A few months ago I finally crossed “Searching for Bobby Orr” by Stephen Brunt off my reading list, and it was fantastic. It painted a vibrant picture of rural Ontario in the 1950s and early ’60s, and set the stage for how Bobby Orr was able to remake hockey forever. And it began at the earliest stages, when a coach with incredible foresight realized the benefit to taking his most talented young player and having him anchor his team, rather than merely placing him at center like any other coach would.
The result was the greatest player anyone had seen to that point, and only Wayne Gretzky has a true argument as a better one. For nine years, Orr was an offensive force from the blue line the likes of which the NHL had never seen, and he was as good at reading defenses and skating back to stop oncoming rushes as anyone.
Reading it made me wish I could’ve been born about 15 or 20 years earlier to watch Orr take over Boston and turn New England on its head. But it also pushed me to wondering about other eras of Bruins hockey, and then comes the inevitable sketching of imaginary rosters, all-time teams and the like. Continue reading
Posted in Boston Bruins
Tagged Bill Cowley, Bobby Bauer, Bobby Orr, Brad Marchand, Brad Park, Cam Neely, Dit Clapper, Eddie Shore, Gerry Cheevers, Johnny Bucyk, Milt Schmidt, Patrice Bergeron, Phil Esposito, Ray Bourque, Rick Middleton, Terry O'Riley, Tiny Thompson, Wayne Cashman, Woody Dumart, Zdeno Chara
I’ve gone through a revival with the Tragically Hip in the past couple of years. I’d seen them live about a decade ago and kept a few of their albums close, but obviously, the news about Gord Downie’s condition and ultimate fate spurred a re-inspection.
In what’s sure to not be a shocker, there was a lot more there than I’d initially found all those years ago. There was a depth to the lyrics that was much richer than I’d realized, the music was at once involved and catchy … the Tragically Hip was a goddamn great band. This shouldn’t be breaking news to anyone who cares about rock and roll.
Obviously, a song that’s captured my attention in the past year is “Fifty Mission Cap.” It’s one I knew, but I clearly listened to Day for Night a lot more than Fully Completely. So it found its hooks into me in a new way — I catch myself singing it to myself constantly now, and I also decided to finally dig into the story. And so we meet Bill Barilko, a 24-year-old defenseman for the Toronto Maple Leafs who scored the decisive goal in the 1951 Stanley Cup Finals against the Montreal Canadiens. In a still that almost previews Bobby Orr’s famous, Cup-clinching goal 19 years later, Barilko is seen lunging forward on a loose puck, firing it past Montreal’s Gerry McNeil. Continue reading
I feel like I wind up writing about Hanley Ramirez a lot. I don’t know when or if he became one of my “favorite” players — those select few who get cataloged and immortalized in t-shirts and stupid toys that surround my desk because I am, you see, an adult — but I damn sure find myself fascinated with him. I saw him play shortstop in Portland in 2005 and his trade just about sealed a World Series for the Red Sox two years later. And then he was the best player in the world for a couple of years. It’s quite a backstory.
That’s not how it gets told, though. It’s that he’s difficult, he can’t play in the field, he’s weird, he’s whatever.
What he’s been at his best, though, is a hitter with a flair for entertainment. And through the first seven games of the 2018 season, Ramirez — fully healthy and enjoying the moment — has spent most of his time delivering the Red Sox from possible early losses. Continue reading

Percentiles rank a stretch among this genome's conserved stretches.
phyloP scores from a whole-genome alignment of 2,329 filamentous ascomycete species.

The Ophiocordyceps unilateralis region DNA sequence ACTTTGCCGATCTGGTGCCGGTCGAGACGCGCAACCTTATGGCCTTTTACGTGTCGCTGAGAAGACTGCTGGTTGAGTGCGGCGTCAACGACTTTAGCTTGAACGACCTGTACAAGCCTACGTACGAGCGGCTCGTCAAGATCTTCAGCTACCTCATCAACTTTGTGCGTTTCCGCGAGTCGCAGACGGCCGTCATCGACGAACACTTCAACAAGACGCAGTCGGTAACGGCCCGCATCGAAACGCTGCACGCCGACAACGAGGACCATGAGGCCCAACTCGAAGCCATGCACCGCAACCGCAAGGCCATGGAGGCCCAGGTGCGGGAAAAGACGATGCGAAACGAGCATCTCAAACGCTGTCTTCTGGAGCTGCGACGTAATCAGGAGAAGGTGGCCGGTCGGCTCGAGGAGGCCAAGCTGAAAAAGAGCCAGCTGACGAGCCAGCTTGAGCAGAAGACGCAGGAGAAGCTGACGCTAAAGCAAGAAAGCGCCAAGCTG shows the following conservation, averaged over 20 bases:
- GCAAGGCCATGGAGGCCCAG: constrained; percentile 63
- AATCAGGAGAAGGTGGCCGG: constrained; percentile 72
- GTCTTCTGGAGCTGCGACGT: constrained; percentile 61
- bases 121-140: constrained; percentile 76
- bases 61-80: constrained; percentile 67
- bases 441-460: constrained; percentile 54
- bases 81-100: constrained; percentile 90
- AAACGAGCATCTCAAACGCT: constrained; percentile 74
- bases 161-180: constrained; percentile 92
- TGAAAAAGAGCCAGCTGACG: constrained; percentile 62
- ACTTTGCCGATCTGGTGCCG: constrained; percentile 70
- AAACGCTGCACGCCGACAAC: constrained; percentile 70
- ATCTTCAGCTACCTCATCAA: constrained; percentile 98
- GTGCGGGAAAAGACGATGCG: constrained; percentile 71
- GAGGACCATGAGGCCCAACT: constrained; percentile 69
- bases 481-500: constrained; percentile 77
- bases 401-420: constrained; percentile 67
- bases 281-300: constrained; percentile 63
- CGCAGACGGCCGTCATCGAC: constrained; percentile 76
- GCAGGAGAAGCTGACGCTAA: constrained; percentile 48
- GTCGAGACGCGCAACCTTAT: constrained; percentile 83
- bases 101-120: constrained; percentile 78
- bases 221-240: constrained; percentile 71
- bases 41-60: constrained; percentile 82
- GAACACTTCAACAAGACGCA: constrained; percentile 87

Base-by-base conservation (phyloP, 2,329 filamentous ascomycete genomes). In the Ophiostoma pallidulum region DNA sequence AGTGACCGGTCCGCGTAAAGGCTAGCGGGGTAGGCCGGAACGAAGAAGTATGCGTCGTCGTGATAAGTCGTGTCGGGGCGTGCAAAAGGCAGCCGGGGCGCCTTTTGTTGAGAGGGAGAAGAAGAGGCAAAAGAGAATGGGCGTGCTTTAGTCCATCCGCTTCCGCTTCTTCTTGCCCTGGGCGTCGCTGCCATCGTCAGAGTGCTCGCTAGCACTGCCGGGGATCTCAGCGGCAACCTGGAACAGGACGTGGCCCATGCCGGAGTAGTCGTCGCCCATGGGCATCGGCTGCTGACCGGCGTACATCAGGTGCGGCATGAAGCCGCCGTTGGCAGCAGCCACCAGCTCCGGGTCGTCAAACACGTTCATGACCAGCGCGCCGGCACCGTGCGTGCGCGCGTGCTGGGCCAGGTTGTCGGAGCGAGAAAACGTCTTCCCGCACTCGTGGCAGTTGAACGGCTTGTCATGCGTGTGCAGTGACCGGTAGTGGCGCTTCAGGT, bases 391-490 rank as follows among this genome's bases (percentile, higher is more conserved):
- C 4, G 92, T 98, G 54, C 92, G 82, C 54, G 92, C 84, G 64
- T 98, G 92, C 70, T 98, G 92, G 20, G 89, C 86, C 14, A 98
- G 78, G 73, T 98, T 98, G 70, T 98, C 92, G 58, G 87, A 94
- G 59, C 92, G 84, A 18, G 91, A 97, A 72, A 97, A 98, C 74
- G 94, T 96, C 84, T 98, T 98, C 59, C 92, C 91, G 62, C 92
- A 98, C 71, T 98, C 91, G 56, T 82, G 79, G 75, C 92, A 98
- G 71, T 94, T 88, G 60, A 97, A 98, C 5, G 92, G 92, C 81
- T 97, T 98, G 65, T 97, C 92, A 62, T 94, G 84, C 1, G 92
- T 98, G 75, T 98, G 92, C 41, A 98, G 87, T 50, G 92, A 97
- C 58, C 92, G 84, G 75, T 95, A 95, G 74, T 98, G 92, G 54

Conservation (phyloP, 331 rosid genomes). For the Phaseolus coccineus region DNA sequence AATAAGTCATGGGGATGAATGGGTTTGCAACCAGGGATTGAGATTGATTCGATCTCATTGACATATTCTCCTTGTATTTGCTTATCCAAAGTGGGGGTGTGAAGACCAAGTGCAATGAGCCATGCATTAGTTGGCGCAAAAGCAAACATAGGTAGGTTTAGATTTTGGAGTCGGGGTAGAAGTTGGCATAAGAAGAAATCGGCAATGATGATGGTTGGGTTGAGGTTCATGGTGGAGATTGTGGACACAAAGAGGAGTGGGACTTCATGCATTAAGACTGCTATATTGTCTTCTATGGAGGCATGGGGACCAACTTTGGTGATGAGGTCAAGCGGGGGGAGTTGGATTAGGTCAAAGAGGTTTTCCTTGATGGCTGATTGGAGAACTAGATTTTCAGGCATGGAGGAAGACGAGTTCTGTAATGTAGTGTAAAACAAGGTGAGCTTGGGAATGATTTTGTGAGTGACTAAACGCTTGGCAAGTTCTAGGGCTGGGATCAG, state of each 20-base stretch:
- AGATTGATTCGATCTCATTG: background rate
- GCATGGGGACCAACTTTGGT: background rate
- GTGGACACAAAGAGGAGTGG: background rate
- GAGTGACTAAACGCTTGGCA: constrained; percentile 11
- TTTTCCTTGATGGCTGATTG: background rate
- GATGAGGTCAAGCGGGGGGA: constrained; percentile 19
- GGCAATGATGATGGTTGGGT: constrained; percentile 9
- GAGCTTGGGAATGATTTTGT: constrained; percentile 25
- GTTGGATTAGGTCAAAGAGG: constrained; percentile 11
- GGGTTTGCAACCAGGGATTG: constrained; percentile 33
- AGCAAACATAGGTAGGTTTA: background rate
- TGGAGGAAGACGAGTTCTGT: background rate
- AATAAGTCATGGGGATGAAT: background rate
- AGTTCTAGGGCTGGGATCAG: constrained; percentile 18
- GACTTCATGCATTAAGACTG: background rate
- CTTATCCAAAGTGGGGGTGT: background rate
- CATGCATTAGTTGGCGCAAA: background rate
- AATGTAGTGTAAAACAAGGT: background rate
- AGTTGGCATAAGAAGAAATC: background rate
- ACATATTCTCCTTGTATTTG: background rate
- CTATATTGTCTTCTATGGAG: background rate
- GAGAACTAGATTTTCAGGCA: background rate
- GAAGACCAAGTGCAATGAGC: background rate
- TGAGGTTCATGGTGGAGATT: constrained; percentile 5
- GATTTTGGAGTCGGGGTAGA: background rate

I didn’t really think about baseball cards for a long time. They were an early obsession, but between the ages of about 12 to 26, they weren’t much of a thought. Sometimes I looked at the boxes I had stored in the closet, sometimes I flipped through the assembled binders and looked reverently on random images of Andre Dawson or Scott Cooper I’d accumulated. But otherwise, it was a past hobby, replaced by CDs and whatever else.
There were little flickers of that old impulse through that dormant period, though. I picked up a Pedro Martinez card in a cereal box while I was in college somehow, and I’ve hung onto that ever since. And one day while I was combing through a flea market looking for records, I came across two cards for a dollar each that caught my eye — Carl Yastrzemski’s 1981 card, and this one, of Jim Rice in 1977.
He’s smiling and happy to be posing for the photographer in this shot, likely before the Red Sox played the Yankees in some brutal division tilt. He looks like an easy going guy. And he was the most quietly terrifying dude in the game at the time. Continue reading
Yesterday afternoon, I went flipping through the channels in that first bit of post-Olympics viewing and landed on the Red Sox and Orioles in Spring Training. I know that happened because my primary memory of this was in seeing the Orioles’ hats with a full-bodied cartoon bird swinging a bat, which was cool. That cartoon bird is hard to mess up, and with the mostly leisurely and whimsical nature of Spring Training, that kind of graphic works nicely on a hat.
The other thing I remember is that the Red Sox apparently have three different guys wearing no. 18 in camp, which pretty much sums up where the two guys not named Mitch Moreland stand on the odds table to make the team.
But that’s about it. The game was on, but I was mostly waiting for the Boston Bruins’ pregame to start, since they’d swung a trade for the New York Rangers’ Rick Nash earlier that morning. It cost them two draft picks, Ryan Spooner, Matt Beleskey’s exiled contract and a college prospect, but they got it done and added a big, rough-and-tumble goal scorer to David Krejci’s line. It’s not the Ryan McDonagh trade I wanted them to swing with New York, but it’s pretty good. Continue reading